“The book we danced this year was called ‘Look Where We Live.’ The dancers read the story. Each specific page is set to music with movement,” Cook said. “It’s very interactive. The students participated and helped with the movement. They dance the story and everybody learned how important it was to be counted. Each student took home a special book, and it reminded the families how important it was to be counted as well.”
Over the past year, BQC has taken the census program into schools in Rock Island, Davenport and East Moline, and area libraries, until things closed in mid-March. They have reached 1,800 people with the program in person, Cook said.
“This might be the most important thing we are going to do in this time of chaos. It’s been very rewarding for the ballet company to be part of something positive and civic,” she said.
The new video is adapted to encourage parents to participate with their kids.
“It’s really just a very fun activity for families to do together, something unique and different, with a great message,” Cook said. “Social, emotional and experiential learning is what Ballet Quad Cities is all about.”
Finding new inspiration online
BQC – the only professional ballet company between Chicago and Omaha – had to cancel its planned performances of “The Sleeping Beauty” April 18, and “Ballet Under the Stars” June 5-7, and lay off its dancers. Lyon is still working with some of them remotely on Zoom.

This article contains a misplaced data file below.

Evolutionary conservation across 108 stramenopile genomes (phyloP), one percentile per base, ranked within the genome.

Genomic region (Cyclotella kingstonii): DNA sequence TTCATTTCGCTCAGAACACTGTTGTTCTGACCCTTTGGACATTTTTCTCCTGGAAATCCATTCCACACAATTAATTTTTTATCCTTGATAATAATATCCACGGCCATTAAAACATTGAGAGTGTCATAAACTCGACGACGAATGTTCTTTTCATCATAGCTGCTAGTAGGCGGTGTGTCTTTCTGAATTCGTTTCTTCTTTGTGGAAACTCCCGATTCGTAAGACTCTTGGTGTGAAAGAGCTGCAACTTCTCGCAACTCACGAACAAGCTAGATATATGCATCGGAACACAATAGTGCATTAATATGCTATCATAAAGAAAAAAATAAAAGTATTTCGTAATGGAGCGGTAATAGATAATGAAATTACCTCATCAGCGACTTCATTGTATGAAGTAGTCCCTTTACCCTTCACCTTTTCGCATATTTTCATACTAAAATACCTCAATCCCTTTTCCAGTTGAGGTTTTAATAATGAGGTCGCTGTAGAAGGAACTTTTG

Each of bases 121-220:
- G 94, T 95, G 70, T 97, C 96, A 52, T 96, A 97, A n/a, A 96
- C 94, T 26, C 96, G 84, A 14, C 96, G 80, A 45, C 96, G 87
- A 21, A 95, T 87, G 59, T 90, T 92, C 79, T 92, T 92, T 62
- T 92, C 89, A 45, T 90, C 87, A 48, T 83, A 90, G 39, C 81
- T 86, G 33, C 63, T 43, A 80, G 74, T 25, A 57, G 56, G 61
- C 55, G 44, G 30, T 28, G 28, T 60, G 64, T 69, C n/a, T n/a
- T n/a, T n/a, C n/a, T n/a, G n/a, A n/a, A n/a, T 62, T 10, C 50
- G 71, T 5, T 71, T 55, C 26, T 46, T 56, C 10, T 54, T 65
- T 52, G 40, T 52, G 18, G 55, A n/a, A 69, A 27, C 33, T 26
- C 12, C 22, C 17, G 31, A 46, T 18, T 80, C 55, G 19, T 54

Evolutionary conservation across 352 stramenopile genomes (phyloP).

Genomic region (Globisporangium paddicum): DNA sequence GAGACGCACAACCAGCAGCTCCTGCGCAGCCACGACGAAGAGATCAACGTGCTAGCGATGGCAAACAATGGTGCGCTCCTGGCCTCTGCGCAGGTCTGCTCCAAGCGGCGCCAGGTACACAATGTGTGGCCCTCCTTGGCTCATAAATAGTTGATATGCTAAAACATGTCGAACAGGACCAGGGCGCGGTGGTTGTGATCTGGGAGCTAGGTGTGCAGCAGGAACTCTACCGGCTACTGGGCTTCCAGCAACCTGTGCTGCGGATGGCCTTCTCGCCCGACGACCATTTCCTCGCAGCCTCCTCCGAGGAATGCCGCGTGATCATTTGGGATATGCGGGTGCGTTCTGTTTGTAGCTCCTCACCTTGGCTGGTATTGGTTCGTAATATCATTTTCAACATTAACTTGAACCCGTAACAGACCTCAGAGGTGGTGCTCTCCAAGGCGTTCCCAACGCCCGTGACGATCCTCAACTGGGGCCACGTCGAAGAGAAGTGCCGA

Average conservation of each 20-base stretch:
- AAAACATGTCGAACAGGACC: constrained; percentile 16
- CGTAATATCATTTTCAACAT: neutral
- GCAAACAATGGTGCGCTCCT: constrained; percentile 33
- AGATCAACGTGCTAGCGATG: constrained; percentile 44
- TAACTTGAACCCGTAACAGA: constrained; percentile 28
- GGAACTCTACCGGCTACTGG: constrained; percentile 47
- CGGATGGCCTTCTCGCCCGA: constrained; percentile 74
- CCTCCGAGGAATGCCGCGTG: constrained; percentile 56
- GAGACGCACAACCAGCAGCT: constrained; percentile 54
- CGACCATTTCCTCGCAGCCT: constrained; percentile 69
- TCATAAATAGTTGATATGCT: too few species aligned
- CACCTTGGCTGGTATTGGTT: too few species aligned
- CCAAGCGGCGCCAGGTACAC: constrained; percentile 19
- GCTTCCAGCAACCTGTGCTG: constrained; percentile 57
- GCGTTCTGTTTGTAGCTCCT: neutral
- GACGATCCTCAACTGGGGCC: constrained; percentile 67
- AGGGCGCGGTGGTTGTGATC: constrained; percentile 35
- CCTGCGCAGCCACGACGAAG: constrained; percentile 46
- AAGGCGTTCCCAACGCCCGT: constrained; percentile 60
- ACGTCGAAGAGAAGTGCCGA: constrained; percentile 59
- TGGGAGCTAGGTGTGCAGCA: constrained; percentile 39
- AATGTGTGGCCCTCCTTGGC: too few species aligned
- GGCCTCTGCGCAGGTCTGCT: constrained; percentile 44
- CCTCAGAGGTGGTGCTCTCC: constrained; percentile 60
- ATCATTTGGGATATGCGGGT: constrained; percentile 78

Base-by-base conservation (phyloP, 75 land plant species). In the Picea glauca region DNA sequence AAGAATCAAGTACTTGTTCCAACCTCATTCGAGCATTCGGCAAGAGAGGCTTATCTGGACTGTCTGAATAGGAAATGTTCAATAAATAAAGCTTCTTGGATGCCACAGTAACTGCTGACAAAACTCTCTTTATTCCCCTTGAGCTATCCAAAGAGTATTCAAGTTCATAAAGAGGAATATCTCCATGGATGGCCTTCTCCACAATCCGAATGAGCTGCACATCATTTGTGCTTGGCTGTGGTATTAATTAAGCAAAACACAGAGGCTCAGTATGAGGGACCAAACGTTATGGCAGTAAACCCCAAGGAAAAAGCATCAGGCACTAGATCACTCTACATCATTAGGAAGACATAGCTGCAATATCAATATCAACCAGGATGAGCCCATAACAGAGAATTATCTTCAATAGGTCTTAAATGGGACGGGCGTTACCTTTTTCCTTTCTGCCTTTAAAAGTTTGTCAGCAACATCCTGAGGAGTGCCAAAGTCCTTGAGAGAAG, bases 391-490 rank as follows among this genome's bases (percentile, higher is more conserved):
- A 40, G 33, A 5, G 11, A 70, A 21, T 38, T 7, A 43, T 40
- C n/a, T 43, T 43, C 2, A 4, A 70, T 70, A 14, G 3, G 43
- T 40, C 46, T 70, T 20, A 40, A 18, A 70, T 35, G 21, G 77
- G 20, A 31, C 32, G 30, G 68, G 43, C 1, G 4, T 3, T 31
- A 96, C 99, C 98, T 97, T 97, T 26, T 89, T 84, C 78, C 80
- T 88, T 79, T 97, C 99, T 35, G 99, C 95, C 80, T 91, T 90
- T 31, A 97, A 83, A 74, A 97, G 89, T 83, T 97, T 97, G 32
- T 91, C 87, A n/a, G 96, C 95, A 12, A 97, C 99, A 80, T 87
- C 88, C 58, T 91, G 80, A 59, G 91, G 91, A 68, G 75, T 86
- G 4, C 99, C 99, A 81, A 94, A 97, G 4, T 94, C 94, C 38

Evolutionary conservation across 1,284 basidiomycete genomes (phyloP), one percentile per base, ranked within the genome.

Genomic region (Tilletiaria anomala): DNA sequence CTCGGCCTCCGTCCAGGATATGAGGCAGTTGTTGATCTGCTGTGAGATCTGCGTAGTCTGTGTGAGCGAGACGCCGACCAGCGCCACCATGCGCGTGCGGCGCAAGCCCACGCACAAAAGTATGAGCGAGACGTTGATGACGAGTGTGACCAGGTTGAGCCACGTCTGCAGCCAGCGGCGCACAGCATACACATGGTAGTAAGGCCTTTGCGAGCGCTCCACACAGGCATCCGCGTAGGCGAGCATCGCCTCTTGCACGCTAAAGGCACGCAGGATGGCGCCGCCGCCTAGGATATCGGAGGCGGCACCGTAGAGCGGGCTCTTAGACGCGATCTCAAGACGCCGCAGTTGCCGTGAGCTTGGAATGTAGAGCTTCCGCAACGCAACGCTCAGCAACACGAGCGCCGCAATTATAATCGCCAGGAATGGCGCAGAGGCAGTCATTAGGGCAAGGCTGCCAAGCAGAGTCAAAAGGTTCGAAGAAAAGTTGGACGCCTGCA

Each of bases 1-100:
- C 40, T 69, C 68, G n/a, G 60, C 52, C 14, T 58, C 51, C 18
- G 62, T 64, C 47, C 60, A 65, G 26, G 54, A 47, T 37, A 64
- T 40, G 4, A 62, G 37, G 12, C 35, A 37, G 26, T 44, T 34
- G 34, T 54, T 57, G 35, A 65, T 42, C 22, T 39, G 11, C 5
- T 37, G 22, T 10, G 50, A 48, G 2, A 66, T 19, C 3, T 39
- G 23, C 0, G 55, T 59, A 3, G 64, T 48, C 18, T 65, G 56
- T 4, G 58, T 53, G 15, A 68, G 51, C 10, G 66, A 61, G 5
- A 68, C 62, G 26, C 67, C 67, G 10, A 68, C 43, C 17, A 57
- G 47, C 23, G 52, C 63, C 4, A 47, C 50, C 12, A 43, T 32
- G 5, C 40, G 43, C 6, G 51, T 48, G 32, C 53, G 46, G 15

“They’re young artists, in the early stages of their professional careers, so I started teaching them online as well,” she said, noting dancers have class every morning normally, and her new lessons go beyond ballet, including yoga. Lyon also has to tailor training to fit their home space, such as a bedroom, living room or basement with low ceilings.
“I was feeling, like every artist, do you exist if you can’t do your art?” she said of choreographing and performing for live audiences. “Do you exist as an artist if you can’t share it with anyone?
She recruited three of the BQC dancers to try out a new piece she set to Rimsky-Korsakov’s famous “Flight of the Bumblebee,” using Zoom. “The thing about Zoom, it only allows you to see where the camera is focused on,” Lyon said. “Because of that, funny things happen – people go off camera, come back on camera.”
“You have to figure out what the limits are,” she said. “I’m talking so much more for the video. And you have to look at the limits of space and safety for dancers. If they dance en pointe, they have to have a certain kind of floor so they don’t slip. If they jump, they can’t be on concrete.”